CARSON CITY — A state Transportation Board member Monday suggested that a proposed elevated expressway to move visitors between McCarran International Airport and the Las Vegas Strip and its convention facilities is not the best use of scarce transportation dollars.
Tom Skancke, a public representative on the state board from Las Vegas, said Nevada has lost convention business to other cities because there is no transit linking the airport to its convention facilities.
The Transportation Board was briefed on the Transportation Investment Business Plan at its monthly meeting. It was prepared by the Southern Nevada Regional Transportation Commission as a look at transportation needs over the next several decades.
The proposed elevated expressway project, which would move traffic north from the airport along Paradise Road and south on Koval Lane and Tropicana Avenue, would cost an estimated $200 million.
The state Department of Transportation would likely be a financial partner in any such road project.
Also in the plan is an at-grade light rail project that would run from the airport to the Strip to downtown Las Vegas. Its cost is estimated about $600 million.
Skancke said the city of Phoenix was able to attract at least one convention with 50,000 delegates in part because of the airport transit option for visitors that was a requirement for the event. There have also been complaints from Las Vegas convention visitors who have had to wait hours for a taxi, he said.
“People from around the world are used to getting on transit and trains, not getting into rental cars,” Skancke said. “Connecting our airport to the convention center via transit is really 21st century thinking. It is where the world is going.”
Tina Quigley, general manager of the RTC, said the plan will go to the RTC board for review and possible adoption on Thursday. The plan is a 2,400-page collaborative document with 65 recommendations grouped in seven “suites” of projects.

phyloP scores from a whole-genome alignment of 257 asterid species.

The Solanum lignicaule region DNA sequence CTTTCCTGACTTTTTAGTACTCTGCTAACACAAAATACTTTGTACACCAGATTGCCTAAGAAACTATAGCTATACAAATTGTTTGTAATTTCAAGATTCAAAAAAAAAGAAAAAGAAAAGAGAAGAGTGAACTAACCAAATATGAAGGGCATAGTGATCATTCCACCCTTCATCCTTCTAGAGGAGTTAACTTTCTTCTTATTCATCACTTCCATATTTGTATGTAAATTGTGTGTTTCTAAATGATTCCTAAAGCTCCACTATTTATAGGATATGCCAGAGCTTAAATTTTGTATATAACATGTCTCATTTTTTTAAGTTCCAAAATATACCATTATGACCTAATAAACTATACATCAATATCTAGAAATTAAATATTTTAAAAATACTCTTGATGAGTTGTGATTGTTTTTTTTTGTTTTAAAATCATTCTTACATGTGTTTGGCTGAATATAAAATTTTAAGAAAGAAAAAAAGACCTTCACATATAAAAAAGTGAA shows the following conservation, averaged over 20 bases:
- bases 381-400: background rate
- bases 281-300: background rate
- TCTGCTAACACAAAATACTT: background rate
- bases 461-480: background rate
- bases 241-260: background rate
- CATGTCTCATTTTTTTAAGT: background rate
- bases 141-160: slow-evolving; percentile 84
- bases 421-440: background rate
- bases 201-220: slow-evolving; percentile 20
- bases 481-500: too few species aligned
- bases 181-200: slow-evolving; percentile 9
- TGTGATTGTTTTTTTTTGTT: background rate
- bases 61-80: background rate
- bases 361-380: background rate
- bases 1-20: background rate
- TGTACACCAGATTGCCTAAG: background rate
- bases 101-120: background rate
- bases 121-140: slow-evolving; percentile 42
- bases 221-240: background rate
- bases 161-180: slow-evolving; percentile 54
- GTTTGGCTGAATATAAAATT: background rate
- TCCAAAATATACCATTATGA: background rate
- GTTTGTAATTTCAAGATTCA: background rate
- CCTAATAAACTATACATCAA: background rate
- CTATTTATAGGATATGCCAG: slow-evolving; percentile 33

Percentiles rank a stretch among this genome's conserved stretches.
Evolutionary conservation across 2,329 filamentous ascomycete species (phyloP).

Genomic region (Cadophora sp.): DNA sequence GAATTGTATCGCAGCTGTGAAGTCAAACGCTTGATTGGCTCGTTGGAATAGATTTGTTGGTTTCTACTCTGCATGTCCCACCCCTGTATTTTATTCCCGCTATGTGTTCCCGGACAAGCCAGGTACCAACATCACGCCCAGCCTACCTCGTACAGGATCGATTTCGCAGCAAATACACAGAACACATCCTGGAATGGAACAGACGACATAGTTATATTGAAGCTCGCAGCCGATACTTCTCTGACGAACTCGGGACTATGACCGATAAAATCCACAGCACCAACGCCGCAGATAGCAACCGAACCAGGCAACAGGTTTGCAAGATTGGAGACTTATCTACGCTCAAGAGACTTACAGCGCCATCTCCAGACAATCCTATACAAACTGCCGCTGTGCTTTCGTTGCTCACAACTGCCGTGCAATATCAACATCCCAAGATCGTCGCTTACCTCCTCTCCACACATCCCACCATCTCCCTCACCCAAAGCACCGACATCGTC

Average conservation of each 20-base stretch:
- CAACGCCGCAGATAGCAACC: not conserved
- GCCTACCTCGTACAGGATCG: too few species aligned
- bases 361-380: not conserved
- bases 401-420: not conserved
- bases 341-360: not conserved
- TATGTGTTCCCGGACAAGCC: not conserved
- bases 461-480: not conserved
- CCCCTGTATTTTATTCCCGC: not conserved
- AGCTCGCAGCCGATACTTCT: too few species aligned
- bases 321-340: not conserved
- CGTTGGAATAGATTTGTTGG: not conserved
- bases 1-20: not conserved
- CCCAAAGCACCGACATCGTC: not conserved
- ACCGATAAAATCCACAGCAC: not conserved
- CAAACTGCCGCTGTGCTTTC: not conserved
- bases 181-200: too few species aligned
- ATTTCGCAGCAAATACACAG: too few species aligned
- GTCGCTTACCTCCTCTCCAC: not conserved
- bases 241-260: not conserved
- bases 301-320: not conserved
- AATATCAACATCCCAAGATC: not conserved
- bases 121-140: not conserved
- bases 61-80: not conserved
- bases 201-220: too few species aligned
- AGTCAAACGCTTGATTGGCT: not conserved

The proposed expressways would be on bridge structures elevated over the existing street rights of way. One portion of the Koval route couldn’t be elevated — the section along Tropicana Avenue abutting airport land near the ends of Runways 19L and 19R. Near the runways, the road would be lowered to grade level but kept separate from Tropicana traffic.
Quigley said that since the elevated roadway idea was unveiled, there has been a lot of discussion in Southern Nevada as to whether it is the best infrastructure option.
“Communities are tearing down elevated roadways and instead they are investing in at-grade because that is where the economic development comes,” she said. “So I am sure it will be an ongoing conversation at the county as to whether it is the proper long-term investment.”
Gov. Brian Sandoval, chairman of the Transportation Board, said the plan is a welcome look at what will be needed to accommodate growth and economic development in Southern Nevada in the coming years. But he also noted that the state Department of Transportation must be a part of the conversation from the beginning.
Contact Sean Whaley at email@example.com or 775-461-3820. Find @seanw801 on Twitter.